Knoepfle v. SukoAnnotate this Case
114 N.W.2d 54 (1962)
Ben KNOEPFLE, Plaintiff and Respondent, v. Edwin SUKO, Executor of the Last Will of Reinhold Suko, Deceased, Defendant and Appellant.
Supreme Court of North Dakota.
March 22, 1962.
Duffy & Haugland, Devils Lake, for defendant and appellant.
Hjellum, Weiss, Nerison & Ottmar, Jamestown, for plaintiff and respondent.
This is an appeal from an order of the trial court denying a motion for change of venue. The action arose out of a collision of motor vehicles on the public highways of this State in which the plaintiff was driver of one of the vehicles. This action was commenced by the plaintiff against the estate of Reinhold Suko, driver of the other vehicle. A second action against the Suko estate was commenced by George Fisher, a passenger in the plaintiff's car. These actions were tried separately, and verdicts were returned for the plaintiff in each of *55 them. The verdict in each case was reversed on appeal, and a new trial was granted. Thereafter, the Fisher action was tried a second time, and judgment for the plaintiff was affirmed by this court on appeal.
The motion for change of venue was based upon the proposition that, the Fisher case having been tried twice in Stutsman County and this action having been tried once, a fair and impartial trial of the action could not be had in that county. Supporting affidavits, one by the executor of the last will and testament of Reinhold Suko, one by the defendant's attorney, one by an attorney who formerly represented the defendant in this matter, and nine by private citizens, were submitted in support of the defendant's motion. From an order denying the motion for change of venue, the defendant brings this appeal.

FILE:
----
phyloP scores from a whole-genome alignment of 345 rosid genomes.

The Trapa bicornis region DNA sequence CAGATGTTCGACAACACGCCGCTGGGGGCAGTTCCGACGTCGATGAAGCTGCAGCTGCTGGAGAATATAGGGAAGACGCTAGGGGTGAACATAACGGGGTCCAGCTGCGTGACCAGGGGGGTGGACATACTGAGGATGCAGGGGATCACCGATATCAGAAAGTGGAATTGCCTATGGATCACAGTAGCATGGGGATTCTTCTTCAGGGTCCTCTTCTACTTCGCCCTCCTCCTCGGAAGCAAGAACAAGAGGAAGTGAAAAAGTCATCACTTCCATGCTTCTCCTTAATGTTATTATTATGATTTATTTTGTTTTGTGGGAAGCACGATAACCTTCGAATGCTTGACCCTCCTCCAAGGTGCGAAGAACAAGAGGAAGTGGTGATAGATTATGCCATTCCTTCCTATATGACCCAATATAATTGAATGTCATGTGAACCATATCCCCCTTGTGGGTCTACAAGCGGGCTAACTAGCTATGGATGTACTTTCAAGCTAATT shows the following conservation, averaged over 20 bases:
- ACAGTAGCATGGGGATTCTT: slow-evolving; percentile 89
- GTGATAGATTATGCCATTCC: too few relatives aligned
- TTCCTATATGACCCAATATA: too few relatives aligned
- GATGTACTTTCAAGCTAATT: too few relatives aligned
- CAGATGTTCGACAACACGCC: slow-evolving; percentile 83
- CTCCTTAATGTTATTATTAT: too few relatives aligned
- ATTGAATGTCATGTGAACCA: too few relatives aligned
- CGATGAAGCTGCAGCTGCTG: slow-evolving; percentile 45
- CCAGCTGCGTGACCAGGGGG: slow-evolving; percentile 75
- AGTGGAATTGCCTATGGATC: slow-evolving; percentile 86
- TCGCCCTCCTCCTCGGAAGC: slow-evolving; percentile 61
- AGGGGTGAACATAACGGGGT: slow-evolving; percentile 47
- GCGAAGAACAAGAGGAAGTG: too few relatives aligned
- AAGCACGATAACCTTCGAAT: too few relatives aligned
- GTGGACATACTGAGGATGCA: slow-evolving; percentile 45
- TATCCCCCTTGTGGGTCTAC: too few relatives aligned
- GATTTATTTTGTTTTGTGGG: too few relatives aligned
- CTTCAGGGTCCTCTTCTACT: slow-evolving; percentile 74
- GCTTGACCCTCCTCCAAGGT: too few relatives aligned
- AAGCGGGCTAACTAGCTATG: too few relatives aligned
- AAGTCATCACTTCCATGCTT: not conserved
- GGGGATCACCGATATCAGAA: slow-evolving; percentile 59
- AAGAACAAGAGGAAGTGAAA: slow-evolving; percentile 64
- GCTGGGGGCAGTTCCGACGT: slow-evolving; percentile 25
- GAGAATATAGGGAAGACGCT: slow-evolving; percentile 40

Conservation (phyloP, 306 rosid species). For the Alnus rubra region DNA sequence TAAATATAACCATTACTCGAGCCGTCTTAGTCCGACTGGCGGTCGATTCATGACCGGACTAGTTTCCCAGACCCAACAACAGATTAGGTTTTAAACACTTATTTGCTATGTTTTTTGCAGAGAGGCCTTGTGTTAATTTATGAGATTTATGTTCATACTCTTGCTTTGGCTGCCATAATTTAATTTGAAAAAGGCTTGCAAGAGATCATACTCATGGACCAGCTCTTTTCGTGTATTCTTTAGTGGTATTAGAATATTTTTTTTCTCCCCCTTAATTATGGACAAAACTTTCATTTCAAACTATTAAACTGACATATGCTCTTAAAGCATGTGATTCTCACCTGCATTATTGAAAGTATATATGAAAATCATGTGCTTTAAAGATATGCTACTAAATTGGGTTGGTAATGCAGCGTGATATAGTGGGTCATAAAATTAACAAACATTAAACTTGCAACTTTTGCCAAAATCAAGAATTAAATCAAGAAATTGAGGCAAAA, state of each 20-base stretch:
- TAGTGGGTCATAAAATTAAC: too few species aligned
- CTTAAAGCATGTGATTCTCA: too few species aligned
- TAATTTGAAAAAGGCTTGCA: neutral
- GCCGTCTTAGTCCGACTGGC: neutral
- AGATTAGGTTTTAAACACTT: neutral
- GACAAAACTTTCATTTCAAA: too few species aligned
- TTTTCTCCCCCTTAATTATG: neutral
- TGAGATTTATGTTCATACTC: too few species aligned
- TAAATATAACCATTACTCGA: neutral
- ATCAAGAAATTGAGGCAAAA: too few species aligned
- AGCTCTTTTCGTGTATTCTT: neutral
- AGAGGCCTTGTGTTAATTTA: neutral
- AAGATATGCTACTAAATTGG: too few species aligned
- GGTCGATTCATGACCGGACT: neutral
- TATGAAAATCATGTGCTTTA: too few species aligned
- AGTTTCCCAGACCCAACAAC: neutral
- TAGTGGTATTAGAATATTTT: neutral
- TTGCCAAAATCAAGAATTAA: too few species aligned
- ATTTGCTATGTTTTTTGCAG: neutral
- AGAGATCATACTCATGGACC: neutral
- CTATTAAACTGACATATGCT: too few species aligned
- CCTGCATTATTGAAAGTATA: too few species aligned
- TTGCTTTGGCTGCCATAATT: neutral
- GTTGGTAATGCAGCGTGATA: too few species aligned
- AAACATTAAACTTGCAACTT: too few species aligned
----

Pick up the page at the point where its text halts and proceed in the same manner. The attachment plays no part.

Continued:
Under provisions of our statute, the trial court may change the place of trial of a civil action when there is reason to believe that an impartial trial cannot be had in the county where the action is pending. Sec. 28-04-07, subsec. 2, N.D.C.C. An application for change of place of trial, in the interests of promoting the ends of justice, is addressed to the sound, judicial discretion of the trial court, and an order of the trial court on such motion, either granting or denying the same, will not be overruled or disturbed on appeal in the absence of a manifest abuse of discretion. Hovland v. Waller (N.D.), 98 N.W.2d 893; Swiggum v. Valley Inv. Co., 73 N.D. 765, 19 N.W.2d 569; Boeren (Booren) v. McWilliams, 33 N.D. 339, 157 N.W. 117.